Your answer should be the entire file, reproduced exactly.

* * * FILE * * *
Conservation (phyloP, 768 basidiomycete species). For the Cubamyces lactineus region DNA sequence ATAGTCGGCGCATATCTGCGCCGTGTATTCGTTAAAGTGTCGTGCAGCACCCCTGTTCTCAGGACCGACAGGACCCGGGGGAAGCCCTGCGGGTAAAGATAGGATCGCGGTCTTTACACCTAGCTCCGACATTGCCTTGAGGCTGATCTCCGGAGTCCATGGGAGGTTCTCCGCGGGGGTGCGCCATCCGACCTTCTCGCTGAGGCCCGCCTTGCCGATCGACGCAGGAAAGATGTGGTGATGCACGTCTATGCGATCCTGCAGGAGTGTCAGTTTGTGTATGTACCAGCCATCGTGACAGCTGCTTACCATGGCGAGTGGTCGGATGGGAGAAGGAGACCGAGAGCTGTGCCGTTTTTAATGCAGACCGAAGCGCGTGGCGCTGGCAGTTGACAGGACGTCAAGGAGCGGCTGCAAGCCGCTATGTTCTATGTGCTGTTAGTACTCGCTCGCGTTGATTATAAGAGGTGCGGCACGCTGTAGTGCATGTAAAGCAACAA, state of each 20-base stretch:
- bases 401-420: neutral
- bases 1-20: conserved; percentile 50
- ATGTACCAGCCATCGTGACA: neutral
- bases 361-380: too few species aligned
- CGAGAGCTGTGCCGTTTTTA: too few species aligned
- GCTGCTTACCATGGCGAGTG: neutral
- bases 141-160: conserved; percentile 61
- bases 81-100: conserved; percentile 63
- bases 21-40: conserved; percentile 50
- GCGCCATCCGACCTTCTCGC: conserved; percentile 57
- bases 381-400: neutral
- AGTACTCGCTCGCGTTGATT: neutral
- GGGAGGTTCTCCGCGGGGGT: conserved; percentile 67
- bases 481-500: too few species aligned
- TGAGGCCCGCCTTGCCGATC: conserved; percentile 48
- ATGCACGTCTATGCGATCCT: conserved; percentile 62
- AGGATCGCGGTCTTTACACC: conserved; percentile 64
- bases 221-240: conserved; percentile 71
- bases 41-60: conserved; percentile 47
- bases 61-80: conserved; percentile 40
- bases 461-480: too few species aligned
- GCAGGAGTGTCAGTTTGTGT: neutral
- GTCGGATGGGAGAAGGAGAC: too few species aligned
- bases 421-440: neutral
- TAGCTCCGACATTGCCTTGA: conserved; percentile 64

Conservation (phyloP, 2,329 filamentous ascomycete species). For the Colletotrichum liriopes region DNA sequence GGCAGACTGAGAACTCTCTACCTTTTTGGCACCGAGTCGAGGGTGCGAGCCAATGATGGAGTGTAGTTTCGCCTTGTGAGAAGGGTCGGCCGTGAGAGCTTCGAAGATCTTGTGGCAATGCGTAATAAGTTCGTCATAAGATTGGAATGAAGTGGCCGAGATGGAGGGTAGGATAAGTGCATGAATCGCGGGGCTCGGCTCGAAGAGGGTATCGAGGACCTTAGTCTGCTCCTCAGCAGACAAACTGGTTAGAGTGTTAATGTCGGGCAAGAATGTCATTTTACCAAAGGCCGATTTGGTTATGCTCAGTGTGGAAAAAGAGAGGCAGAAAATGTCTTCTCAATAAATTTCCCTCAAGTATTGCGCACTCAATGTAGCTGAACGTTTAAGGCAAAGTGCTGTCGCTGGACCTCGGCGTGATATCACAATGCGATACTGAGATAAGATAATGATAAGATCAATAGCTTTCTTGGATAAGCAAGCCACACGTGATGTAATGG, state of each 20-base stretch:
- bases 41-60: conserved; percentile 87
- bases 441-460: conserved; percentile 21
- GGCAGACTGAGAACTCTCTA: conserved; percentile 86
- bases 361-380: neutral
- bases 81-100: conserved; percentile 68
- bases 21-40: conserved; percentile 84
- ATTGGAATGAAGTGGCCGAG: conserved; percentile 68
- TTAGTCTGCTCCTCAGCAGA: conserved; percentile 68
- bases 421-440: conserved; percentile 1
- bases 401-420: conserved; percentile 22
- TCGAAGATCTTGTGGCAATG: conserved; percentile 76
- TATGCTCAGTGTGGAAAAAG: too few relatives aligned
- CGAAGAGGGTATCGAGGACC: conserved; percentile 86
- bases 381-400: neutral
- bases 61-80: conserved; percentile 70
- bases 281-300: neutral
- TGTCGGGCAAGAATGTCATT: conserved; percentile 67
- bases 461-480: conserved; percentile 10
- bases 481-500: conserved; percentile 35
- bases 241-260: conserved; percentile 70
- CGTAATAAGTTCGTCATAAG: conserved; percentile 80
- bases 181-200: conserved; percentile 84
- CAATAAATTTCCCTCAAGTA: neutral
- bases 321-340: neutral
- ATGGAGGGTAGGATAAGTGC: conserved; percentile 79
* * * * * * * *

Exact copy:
Conservation (phyloP, 768 basidiomycete species). For the Cubamyces lactineus region DNA sequence ATAGTCGGCGCATATCTGCGCCGTGTATTCGTTAAAGTGTCGTGCAGCACCCCTGTTCTCAGGACCGACAGGACCCGGGGGAAGCCCTGCGGGTAAAGATAGGATCGCGGTCTTTACACCTAGCTCCGACATTGCCTTGAGGCTGATCTCCGGAGTCCATGGGAGGTTCTCCGCGGGGGTGCGCCATCCGACCTTCTCGCTGAGGCCCGCCTTGCCGATCGACGCAGGAAAGATGTGGTGATGCACGTCTATGCGATCCTGCAGGAGTGTCAGTTTGTGTATGTACCAGCCATCGTGACAGCTGCTTACCATGGCGAGTGGTCGGATGGGAGAAGGAGACCGAGAGCTGTGCCGTTTTTAATGCAGACCGAAGCGCGTGGCGCTGGCAGTTGACAGGACGTCAAGGAGCGGCTGCAAGCCGCTATGTTCTATGTGCTGTTAGTACTCGCTCGCGTTGATTATAAGAGGTGCGGCACGCTGTAGTGCATGTAAAGCAACAA, state of each 20-base stretch:
- bases 401-420: neutral
- bases 1-20: conserved; percentile 50
- ATGTACCAGCCATCGTGACA: neutral
- bases 361-380: too few species aligned
- CGAGAGCTGTGCCGTTTTTA: too few species aligned
- GCTGCTTACCATGGCGAGTG: neutral
- bases 141-160: conserved; percentile 61
- bases 81-100: conserved; percentile 63
- bases 21-40: conserved; percentile 50
- GCGCCATCCGACCTTCTCGC: conserved; percentile 57
- bases 381-400: neutral
- AGTACTCGCTCGCGTTGATT: neutral
- GGGAGGTTCTCCGCGGGGGT: conserved; percentile 67
- bases 481-500: too few species aligned
- TGAGGCCCGCCTTGCCGATC: conserved; percentile 48
- ATGCACGTCTATGCGATCCT: conserved; percentile 62
- AGGATCGCGGTCTTTACACC: conserved; percentile 64
- bases 221-240: conserved; percentile 71
- bases 41-60: conserved; percentile 47
- bases 61-80: conserved; percentile 40
- bases 461-480: too few species aligned
- GCAGGAGTGTCAGTTTGTGT: neutral
- GTCGGATGGGAGAAGGAGAC: too few species aligned
- bases 421-440: neutral
- TAGCTCCGACATTGCCTTGA: conserved; percentile 64

Conservation (phyloP, 2,329 filamentous ascomycete species). For the Colletotrichum liriopes region DNA sequence GGCAGACTGAGAACTCTCTACCTTTTTGGCACCGAGTCGAGGGTGCGAGCCAATGATGGAGTGTAGTTTCGCCTTGTGAGAAGGGTCGGCCGTGAGAGCTTCGAAGATCTTGTGGCAATGCGTAATAAGTTCGTCATAAGATTGGAATGAAGTGGCCGAGATGGAGGGTAGGATAAGTGCATGAATCGCGGGGCTCGGCTCGAAGAGGGTATCGAGGACCTTAGTCTGCTCCTCAGCAGACAAACTGGTTAGAGTGTTAATGTCGGGCAAGAATGTCATTTTACCAAAGGCCGATTTGGTTATGCTCAGTGTGGAAAAAGAGAGGCAGAAAATGTCTTCTCAATAAATTTCCCTCAAGTATTGCGCACTCAATGTAGCTGAACGTTTAAGGCAAAGTGCTGTCGCTGGACCTCGGCGTGATATCACAATGCGATACTGAGATAAGATAATGATAAGATCAATAGCTTTCTTGGATAAGCAAGCCACACGTGATGTAATGG, state of each 20-base stretch:
- bases 41-60: conserved; percentile 87
- bases 441-460: conserved; percentile 21
- GGCAGACTGAGAACTCTCTA: conserved; percentile 86
- bases 361-380: neutral
- bases 81-100: conserved; percentile 68
- bases 21-40: conserved; percentile 84
- ATTGGAATGAAGTGGCCGAG: conserved; percentile 68
- TTAGTCTGCTCCTCAGCAGA: conserved; percentile 68
- bases 421-440: conserved; percentile 1
- bases 401-420: conserved; percentile 22
- TCGAAGATCTTGTGGCAATG: conserved; percentile 76
- TATGCTCAGTGTGGAAAAAG: too few relatives aligned
- CGAAGAGGGTATCGAGGACC: conserved; percentile 86
- bases 381-400: neutral
- bases 61-80: conserved; percentile 70
- bases 281-300: neutral
- TGTCGGGCAAGAATGTCATT: conserved; percentile 67
- bases 461-480: conserved; percentile 10
- bases 481-500: conserved; percentile 35
- bases 241-260: conserved; percentile 70
- CGTAATAAGTTCGTCATAAG: conserved; percentile 80
- bases 181-200: conserved; percentile 84
- CAATAAATTTCCCTCAAGTA: neutral
- bases 321-340: neutral
- ATGGAGGGTAGGATAAGTGC: conserved; percentile 79